YOUR report on the travails of the proposed hotel, office, and retail development in Edinburgh's former Haymarket goods yard is hardly a surprise, given the current economic circumstances in the lead-up to Brexit ("Investor sale threatens to derail £200m hotel scheme", The Herald, March 9).

This 650,000 sq ft mix is predicated on an outdated and over-optimistic business model which could only be described as flawed, if not downright toxic. The project's backer, Interserve, which is currently trying to restructure its £600m debt burden, would appear to have seen the writing on the (so far unbuilt) wall, and is wisely bailing out.

The problems of the retail sector across the world are all too obvious. Online shopping is demonstrably undermining traditional bricks and mortar outlets, while in Edinburgh these problems have been distorted by the state-subsidised St James Quarter "galleria" development which is already raising concerns for some around George Street and Princes Street. This inspires little confidence in the high-risk viability of around 50,000 sq ft of retail space at peripheral Haymarket.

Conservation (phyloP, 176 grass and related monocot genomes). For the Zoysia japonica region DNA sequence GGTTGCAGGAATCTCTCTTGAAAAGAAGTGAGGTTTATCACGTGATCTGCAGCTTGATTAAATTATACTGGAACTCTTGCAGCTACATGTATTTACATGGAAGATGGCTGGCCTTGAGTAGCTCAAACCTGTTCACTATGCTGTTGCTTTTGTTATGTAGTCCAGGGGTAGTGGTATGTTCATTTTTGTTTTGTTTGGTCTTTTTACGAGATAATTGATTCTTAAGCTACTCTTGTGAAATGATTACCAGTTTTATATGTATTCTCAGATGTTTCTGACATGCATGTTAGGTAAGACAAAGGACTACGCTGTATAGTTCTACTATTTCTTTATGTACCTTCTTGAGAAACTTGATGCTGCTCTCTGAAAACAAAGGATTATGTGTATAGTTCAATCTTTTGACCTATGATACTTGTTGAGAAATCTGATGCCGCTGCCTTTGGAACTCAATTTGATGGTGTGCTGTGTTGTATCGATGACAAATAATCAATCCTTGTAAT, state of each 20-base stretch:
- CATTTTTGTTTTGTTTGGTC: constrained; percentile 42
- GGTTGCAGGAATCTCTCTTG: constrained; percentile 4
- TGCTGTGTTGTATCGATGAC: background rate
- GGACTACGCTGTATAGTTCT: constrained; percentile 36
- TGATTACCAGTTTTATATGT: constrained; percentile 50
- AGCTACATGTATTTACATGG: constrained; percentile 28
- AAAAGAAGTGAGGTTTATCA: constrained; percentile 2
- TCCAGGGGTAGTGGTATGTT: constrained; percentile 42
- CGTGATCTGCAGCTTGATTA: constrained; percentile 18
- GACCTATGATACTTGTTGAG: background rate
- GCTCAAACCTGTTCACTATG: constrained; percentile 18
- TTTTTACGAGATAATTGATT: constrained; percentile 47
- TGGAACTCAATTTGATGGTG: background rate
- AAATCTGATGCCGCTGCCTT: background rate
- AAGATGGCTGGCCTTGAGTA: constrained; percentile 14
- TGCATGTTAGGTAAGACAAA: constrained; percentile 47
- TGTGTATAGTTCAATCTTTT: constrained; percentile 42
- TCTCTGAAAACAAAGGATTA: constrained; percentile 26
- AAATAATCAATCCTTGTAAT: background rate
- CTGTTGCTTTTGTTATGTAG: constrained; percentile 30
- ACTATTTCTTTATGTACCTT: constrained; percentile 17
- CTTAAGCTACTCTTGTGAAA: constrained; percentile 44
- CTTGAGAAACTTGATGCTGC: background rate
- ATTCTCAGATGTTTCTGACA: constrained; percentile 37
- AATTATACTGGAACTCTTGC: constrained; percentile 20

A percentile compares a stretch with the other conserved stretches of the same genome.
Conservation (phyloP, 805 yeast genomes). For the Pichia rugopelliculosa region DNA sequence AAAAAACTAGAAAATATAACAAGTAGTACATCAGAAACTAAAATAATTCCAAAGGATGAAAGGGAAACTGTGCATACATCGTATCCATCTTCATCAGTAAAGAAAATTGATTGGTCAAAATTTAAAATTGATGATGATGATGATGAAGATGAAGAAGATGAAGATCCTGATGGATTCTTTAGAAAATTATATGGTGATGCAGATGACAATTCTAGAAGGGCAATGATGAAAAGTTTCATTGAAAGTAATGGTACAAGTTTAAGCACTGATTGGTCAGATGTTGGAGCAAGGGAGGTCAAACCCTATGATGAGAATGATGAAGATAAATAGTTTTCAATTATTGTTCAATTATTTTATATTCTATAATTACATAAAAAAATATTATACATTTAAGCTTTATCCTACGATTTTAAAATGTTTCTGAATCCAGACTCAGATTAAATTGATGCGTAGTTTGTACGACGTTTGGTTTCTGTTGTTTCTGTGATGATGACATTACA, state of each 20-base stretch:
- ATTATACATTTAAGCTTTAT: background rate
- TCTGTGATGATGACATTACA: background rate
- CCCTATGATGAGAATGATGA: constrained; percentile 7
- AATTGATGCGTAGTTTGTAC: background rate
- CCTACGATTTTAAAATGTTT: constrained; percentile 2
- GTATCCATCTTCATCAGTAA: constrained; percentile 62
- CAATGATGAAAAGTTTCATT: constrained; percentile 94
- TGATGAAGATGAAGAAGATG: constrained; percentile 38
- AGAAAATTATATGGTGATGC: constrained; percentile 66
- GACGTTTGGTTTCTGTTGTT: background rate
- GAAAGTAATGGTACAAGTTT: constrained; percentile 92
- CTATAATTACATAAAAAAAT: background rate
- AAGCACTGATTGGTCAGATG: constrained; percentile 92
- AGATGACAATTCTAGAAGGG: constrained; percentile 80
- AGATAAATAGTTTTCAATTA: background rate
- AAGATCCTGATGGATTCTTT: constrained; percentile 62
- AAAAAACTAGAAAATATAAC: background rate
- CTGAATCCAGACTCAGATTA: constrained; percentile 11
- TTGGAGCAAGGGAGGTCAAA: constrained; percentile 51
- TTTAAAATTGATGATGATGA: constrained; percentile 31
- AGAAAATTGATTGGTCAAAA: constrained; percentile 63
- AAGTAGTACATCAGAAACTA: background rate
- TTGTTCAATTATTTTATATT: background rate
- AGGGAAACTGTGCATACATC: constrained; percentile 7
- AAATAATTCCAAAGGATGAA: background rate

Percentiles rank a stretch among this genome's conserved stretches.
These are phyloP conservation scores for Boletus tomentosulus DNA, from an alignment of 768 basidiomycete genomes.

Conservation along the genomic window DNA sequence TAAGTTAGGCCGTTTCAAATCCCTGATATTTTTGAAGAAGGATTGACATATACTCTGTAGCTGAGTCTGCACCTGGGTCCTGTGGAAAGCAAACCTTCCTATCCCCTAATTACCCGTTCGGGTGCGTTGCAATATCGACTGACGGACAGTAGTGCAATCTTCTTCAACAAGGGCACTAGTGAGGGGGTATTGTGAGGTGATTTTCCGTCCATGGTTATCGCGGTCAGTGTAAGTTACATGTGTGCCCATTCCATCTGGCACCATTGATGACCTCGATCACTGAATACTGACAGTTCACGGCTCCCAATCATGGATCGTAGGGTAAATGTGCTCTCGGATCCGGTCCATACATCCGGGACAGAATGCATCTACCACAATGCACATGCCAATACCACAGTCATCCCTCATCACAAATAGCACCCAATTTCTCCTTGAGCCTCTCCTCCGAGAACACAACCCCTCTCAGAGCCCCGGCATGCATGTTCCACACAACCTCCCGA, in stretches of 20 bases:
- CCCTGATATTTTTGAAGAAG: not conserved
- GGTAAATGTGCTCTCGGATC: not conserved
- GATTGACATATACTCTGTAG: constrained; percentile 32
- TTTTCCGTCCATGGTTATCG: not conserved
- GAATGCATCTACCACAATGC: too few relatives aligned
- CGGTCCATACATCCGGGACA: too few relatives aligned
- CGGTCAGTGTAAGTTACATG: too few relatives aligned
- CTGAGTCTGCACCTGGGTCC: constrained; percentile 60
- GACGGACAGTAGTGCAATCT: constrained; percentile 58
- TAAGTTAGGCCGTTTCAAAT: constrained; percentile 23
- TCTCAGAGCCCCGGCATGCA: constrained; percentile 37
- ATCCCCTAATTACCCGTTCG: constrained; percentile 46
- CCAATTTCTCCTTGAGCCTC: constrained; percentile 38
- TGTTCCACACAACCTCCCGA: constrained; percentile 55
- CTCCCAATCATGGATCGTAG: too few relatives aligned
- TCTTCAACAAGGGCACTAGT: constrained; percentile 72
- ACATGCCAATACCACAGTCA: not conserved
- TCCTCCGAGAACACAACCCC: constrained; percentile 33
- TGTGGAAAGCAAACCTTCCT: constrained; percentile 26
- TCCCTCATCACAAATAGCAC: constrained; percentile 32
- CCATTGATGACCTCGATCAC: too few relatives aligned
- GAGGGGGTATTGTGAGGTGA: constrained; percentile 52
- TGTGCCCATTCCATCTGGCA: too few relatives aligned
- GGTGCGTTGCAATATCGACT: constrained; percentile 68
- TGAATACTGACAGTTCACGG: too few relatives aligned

The scheme includes two hotels with a total of more than 250 mid-market rooms in a city which is already suffering from a gross over-provision, not to mention such low-cost alternatives as Airbnb. The council's own hotel development schedule contained in its Strategic Planning Policy document of January 2016 noted that "a total of 7,376 rooms have been developed or granted consent since 2007. This is over 184 per cent of the upper target of 4,000 additional rooms required by 2015".

The reliability of the office space component should also be considered alongside the decision by TIAA, backers of the St James Quarter development, to delete the office space from the initial proposal.

Haymarket goods yard should not be written off altogether, however. The 1989 competition-winning scheme by architect Edward Cullinan, which included 360 homes and echoed the crescent layout of the city's West End, while maintaining a high quality modernist idiom, could be usefully resurrected, and might even turn out to be profitable, given the high level of demand in Edinburgh's residential property market.

David J Black,

6 St Giles Street, Edinburgh.